I. BASES FOR POPE JOHN PAUL II's VIEWS
Before John Paul II was pope, (18) he was a bishop in a repressive communist country. (19) Before he was a bishop, he was a philosopher, and before he was a philosopher, he was a poet, (20) a playwright, (21) and a laborer in a stone quarry.
In 1939, Nazi occupiers arrested all of the professors at the Jagelonian University, where Karol Wojtyla, who would become Pope John Paul II, was a student. (22) Wojtyla himself was forced to work as a laborer for four years in a quarry and later at a chemical plant. This was dangerous, brutal work. (23) Later, as pope, John Paul II repeatedly spoke of his veneration of work, including hard physical labor. (24) It was one of the bases for his continued insistence on the right of men and women to migrate so that they could find meaningful work. (25)
In addition to his experiences as a quarryman, several other experiences in his youth may have guided John Paul II to take a special interest in the rights of migrants and the causes of migration. (26) Karol grew up in a house owned and occupied by a Jewish family and played on a Jewish soccer team. (27) Throughout his life, Karol Wojtyla showed uncharacteristic concern for those of different faiths and backgrounds. (28) His humanistic education and artistic activities deepened his interest in the details of the real world and sharpened his visual acuity of life's processes.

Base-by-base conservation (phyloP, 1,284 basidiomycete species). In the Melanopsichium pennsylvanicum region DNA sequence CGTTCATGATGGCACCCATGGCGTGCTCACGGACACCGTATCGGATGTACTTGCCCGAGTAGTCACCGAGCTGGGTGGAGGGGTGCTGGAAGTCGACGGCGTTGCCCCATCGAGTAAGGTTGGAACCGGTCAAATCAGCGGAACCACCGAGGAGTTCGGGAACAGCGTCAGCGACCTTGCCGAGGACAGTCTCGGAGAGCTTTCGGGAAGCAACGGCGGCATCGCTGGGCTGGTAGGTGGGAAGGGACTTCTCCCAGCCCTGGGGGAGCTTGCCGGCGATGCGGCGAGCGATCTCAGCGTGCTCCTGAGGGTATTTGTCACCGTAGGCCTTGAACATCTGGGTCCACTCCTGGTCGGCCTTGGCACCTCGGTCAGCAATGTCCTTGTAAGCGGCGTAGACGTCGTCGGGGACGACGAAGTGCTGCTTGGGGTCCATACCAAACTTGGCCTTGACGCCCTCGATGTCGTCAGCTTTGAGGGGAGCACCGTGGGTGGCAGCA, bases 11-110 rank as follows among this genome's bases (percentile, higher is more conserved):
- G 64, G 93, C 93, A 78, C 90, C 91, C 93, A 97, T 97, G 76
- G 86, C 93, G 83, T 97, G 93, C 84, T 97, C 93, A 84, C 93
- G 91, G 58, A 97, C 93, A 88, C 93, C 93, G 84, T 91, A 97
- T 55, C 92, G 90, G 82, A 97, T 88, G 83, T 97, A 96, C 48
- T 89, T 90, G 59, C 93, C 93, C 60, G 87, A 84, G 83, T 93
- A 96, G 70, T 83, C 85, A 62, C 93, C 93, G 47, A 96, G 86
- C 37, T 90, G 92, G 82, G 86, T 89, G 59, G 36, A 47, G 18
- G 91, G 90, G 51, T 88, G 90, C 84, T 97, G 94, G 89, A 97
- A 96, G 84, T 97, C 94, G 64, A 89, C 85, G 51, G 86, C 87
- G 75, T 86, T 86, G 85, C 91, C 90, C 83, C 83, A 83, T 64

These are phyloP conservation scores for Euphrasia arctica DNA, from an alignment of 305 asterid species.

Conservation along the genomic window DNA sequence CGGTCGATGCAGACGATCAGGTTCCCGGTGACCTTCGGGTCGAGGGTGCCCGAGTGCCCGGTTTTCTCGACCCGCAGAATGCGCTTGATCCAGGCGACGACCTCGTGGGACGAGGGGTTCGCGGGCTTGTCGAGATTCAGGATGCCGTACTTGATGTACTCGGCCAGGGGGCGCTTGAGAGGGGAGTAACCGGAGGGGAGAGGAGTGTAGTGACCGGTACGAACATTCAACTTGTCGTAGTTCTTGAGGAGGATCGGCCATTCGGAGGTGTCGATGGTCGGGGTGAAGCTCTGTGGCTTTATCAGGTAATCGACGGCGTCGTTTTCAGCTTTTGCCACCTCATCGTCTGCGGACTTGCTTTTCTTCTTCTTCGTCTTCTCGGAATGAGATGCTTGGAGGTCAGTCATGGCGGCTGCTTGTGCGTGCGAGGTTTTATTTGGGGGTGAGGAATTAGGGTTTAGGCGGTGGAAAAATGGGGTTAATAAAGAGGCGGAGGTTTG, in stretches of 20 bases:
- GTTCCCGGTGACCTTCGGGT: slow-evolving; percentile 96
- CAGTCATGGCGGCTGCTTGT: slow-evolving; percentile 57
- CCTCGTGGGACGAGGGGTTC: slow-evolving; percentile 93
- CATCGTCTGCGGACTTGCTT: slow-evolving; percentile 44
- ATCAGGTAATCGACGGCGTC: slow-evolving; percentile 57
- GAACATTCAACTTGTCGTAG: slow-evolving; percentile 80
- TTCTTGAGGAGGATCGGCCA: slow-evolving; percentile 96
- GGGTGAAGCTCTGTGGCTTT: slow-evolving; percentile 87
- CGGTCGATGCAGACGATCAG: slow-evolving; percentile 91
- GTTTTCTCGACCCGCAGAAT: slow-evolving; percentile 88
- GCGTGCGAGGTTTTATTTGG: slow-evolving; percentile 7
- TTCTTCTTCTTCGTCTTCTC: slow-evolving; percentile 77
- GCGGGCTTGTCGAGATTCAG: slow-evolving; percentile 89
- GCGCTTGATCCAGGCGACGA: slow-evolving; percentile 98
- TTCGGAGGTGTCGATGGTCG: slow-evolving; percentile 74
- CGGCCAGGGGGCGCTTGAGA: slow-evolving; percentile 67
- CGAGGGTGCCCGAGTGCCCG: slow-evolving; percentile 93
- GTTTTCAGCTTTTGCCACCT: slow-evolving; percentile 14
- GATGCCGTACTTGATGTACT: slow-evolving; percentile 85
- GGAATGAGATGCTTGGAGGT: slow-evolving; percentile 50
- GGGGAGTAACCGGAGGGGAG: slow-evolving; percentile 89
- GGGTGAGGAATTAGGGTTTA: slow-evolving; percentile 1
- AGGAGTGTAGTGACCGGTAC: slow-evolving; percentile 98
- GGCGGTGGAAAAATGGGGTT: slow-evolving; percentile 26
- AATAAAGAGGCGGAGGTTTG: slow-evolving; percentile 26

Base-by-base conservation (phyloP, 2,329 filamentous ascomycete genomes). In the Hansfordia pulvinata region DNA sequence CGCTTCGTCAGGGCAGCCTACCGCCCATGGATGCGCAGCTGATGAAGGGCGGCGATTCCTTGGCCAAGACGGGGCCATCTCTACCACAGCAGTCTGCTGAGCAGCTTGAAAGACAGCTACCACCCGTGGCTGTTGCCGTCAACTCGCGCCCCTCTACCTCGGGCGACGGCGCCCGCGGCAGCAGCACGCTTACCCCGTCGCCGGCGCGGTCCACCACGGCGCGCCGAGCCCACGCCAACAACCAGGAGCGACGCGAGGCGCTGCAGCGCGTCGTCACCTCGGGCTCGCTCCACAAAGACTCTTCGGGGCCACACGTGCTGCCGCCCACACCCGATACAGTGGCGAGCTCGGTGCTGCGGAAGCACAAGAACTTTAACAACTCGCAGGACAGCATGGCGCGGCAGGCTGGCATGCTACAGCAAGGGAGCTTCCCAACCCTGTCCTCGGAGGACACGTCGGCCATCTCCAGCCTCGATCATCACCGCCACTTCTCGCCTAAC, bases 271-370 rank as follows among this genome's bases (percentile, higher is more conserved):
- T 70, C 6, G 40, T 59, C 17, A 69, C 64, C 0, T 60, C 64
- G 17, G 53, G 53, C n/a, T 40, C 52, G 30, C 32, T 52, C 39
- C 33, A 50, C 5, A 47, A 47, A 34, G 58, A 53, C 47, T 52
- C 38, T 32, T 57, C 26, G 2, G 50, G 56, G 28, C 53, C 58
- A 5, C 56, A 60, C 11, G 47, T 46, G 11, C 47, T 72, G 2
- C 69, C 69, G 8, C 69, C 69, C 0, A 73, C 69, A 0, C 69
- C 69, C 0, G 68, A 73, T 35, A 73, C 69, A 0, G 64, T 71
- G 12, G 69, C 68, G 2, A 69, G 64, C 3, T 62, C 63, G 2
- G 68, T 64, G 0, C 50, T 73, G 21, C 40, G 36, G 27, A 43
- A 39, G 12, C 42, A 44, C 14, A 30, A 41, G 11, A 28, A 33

When the Nazis invaded Poland, it became evident that they would occupy Krakow, where Wojtyla was living with his father. (29) The two of them became refugees along with tens of thousands of other Poles and headed east to avoid the Nazi occupation. (30) They traveled more than ninety miles before they turned back because his father could not handle the journey. (31) Having temporarily been a refugee himself, it is easy to see why John Paul II had a special sympathy for immigrants and refugees.
While Karol Wojtyla's youthful experiences may have influenced his views, one cannot overstate the innate strength of his feeling of self-giving love for others, which manifested itself in his respect for others regardless of their position in life. According to Derek Jeffreys, in his biography of the Pope, John Paul II exhibited a profound self-giving love in his words and in his actions. (32) In one of his writings as Bishop, Wojtyla stated that the gift of self is essential to promoting the universal common good. He wrote that such love can be "a force which joins and unites, of its very nature inimical to division and isolation." (33) This deeply felt altruism gave him special sympathy for the disadvantaged, and specifically for European refugees following World War II and during the Soviet takeover of Eastern Europe.
The Pope's views on migration were also clarified through application of his philosophical viewpoint, which developed his feelings of unity with others, especially the oppressed, and his passion for this world. Using the tools and methods of philosophy, he believed he could create a unified structure for explaining and defending his views. (34) His philosophical training began in secret in an underground seminary in Krakow during the Nazi occupation. (35) As he related:
My literary training, centered around humanities, had not prepared me at all for the scholastic theses and formulas.... I had to cut a path through a thick undergrowth of concepts, analyses and axioms without even being able to identify the ground over which I was moving. After two months of hacking through this vegetation I came to a clearing, to the discovery of the deep reasons for what until then I had only lived and felt. (36)